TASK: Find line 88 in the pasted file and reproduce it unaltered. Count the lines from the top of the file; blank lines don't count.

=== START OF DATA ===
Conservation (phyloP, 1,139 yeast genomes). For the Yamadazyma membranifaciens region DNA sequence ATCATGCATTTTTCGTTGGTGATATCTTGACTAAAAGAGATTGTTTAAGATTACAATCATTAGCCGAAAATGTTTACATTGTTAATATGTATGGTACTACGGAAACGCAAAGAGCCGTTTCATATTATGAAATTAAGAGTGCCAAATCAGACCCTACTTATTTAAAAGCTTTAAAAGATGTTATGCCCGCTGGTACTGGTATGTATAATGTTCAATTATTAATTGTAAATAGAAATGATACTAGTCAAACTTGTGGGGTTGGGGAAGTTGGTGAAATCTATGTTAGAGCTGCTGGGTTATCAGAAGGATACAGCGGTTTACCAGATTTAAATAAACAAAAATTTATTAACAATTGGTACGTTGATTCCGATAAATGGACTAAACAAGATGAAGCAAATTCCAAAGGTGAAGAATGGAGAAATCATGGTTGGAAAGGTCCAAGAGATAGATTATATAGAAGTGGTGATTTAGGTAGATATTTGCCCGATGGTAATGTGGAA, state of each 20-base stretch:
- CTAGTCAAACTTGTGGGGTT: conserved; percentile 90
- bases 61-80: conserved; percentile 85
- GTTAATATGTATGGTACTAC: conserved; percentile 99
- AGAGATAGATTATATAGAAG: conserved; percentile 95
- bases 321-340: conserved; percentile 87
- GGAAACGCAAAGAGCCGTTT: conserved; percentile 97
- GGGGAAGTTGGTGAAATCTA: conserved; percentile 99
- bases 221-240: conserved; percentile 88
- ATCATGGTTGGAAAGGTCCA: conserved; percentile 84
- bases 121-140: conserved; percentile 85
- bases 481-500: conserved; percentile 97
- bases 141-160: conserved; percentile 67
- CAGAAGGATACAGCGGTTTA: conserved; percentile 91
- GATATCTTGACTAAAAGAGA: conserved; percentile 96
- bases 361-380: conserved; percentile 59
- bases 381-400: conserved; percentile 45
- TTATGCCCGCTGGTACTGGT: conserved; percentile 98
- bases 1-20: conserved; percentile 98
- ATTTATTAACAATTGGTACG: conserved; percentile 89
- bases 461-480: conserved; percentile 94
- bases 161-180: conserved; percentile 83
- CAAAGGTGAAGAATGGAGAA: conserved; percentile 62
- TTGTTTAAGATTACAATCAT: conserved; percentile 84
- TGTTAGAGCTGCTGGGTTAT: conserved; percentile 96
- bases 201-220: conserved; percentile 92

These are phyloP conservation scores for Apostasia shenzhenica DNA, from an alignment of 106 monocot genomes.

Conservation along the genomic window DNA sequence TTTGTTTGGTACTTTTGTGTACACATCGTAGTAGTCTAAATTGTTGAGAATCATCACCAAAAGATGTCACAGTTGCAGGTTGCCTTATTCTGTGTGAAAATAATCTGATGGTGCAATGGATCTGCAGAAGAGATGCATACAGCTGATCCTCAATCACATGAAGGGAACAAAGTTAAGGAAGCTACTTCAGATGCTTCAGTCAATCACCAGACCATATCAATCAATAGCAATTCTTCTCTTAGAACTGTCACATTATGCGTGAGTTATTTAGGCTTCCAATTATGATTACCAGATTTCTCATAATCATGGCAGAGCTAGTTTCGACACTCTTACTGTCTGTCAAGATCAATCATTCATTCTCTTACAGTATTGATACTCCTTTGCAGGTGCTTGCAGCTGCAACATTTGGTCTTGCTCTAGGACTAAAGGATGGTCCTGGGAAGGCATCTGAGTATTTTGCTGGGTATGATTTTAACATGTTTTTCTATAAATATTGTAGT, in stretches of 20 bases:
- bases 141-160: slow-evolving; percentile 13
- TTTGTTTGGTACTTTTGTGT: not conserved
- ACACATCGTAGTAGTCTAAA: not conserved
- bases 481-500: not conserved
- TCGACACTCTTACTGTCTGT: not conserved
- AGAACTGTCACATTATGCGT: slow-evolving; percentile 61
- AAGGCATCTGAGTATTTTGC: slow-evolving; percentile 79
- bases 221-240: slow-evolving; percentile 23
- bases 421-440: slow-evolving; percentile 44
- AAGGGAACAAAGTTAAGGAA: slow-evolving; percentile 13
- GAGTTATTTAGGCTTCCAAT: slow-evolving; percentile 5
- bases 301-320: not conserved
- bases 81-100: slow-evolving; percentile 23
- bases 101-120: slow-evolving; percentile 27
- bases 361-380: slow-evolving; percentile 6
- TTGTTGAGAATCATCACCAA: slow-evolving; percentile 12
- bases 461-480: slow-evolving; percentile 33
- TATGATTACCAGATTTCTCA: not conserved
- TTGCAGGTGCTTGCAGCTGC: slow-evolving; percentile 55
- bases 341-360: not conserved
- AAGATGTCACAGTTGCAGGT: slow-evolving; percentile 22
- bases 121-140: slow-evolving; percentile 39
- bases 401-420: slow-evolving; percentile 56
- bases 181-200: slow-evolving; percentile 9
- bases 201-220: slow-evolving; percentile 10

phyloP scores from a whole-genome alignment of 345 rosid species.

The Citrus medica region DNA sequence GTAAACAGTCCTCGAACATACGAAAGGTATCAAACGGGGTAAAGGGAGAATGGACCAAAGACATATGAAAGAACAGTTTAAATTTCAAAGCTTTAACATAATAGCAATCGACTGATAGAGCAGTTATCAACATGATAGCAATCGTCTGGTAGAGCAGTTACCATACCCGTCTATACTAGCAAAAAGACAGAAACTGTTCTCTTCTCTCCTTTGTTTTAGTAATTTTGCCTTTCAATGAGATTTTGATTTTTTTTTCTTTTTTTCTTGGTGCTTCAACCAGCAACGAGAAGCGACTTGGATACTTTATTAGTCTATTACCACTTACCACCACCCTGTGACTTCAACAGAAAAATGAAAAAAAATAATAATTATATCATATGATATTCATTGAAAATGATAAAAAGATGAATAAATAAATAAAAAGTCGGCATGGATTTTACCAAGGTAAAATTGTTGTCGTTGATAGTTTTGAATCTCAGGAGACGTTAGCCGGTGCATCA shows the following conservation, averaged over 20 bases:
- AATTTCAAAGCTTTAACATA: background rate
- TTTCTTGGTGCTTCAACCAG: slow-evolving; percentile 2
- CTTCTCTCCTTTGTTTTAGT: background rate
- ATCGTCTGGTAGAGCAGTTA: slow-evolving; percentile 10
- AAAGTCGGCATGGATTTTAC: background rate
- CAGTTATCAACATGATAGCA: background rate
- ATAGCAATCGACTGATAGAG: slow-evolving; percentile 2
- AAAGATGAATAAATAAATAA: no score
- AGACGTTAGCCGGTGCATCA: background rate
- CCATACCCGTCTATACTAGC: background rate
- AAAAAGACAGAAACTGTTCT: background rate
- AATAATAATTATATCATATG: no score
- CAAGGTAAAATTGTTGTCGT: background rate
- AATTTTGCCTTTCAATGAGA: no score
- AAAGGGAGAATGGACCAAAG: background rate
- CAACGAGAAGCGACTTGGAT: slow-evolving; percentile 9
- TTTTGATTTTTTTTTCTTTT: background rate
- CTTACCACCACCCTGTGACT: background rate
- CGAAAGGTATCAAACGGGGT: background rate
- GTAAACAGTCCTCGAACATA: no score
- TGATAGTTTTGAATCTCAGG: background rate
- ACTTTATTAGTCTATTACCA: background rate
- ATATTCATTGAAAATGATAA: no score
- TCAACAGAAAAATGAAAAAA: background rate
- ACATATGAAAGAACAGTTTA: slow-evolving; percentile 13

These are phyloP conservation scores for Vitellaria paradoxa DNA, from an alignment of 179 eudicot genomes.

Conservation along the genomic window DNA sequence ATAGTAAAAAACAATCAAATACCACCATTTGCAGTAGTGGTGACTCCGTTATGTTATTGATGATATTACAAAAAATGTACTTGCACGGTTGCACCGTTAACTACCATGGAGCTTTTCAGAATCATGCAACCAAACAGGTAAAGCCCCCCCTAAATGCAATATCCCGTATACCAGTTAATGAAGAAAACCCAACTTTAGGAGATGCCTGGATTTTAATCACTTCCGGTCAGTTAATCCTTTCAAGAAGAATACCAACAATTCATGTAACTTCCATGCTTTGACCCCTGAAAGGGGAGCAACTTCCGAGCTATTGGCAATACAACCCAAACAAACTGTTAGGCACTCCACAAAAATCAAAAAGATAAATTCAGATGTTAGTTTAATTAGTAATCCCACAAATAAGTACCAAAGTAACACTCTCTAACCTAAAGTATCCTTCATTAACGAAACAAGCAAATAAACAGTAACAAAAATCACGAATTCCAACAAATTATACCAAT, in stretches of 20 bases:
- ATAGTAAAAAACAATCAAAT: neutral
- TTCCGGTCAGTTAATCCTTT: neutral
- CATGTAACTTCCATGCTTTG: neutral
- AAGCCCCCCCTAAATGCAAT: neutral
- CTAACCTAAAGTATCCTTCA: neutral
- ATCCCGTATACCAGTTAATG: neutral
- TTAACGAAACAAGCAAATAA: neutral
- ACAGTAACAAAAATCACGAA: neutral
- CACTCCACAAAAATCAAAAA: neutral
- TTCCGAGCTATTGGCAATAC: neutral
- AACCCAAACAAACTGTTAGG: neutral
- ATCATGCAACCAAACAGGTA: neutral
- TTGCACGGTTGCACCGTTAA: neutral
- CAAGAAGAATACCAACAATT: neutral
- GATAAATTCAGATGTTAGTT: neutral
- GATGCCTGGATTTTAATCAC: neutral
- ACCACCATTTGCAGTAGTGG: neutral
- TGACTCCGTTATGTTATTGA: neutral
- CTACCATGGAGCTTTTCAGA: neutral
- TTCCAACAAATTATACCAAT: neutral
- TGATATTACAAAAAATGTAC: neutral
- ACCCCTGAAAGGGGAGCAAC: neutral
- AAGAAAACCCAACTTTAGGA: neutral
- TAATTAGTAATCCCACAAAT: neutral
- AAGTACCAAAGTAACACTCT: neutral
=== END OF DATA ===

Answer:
- ATCCCGTATACCAGTTAATG: neutral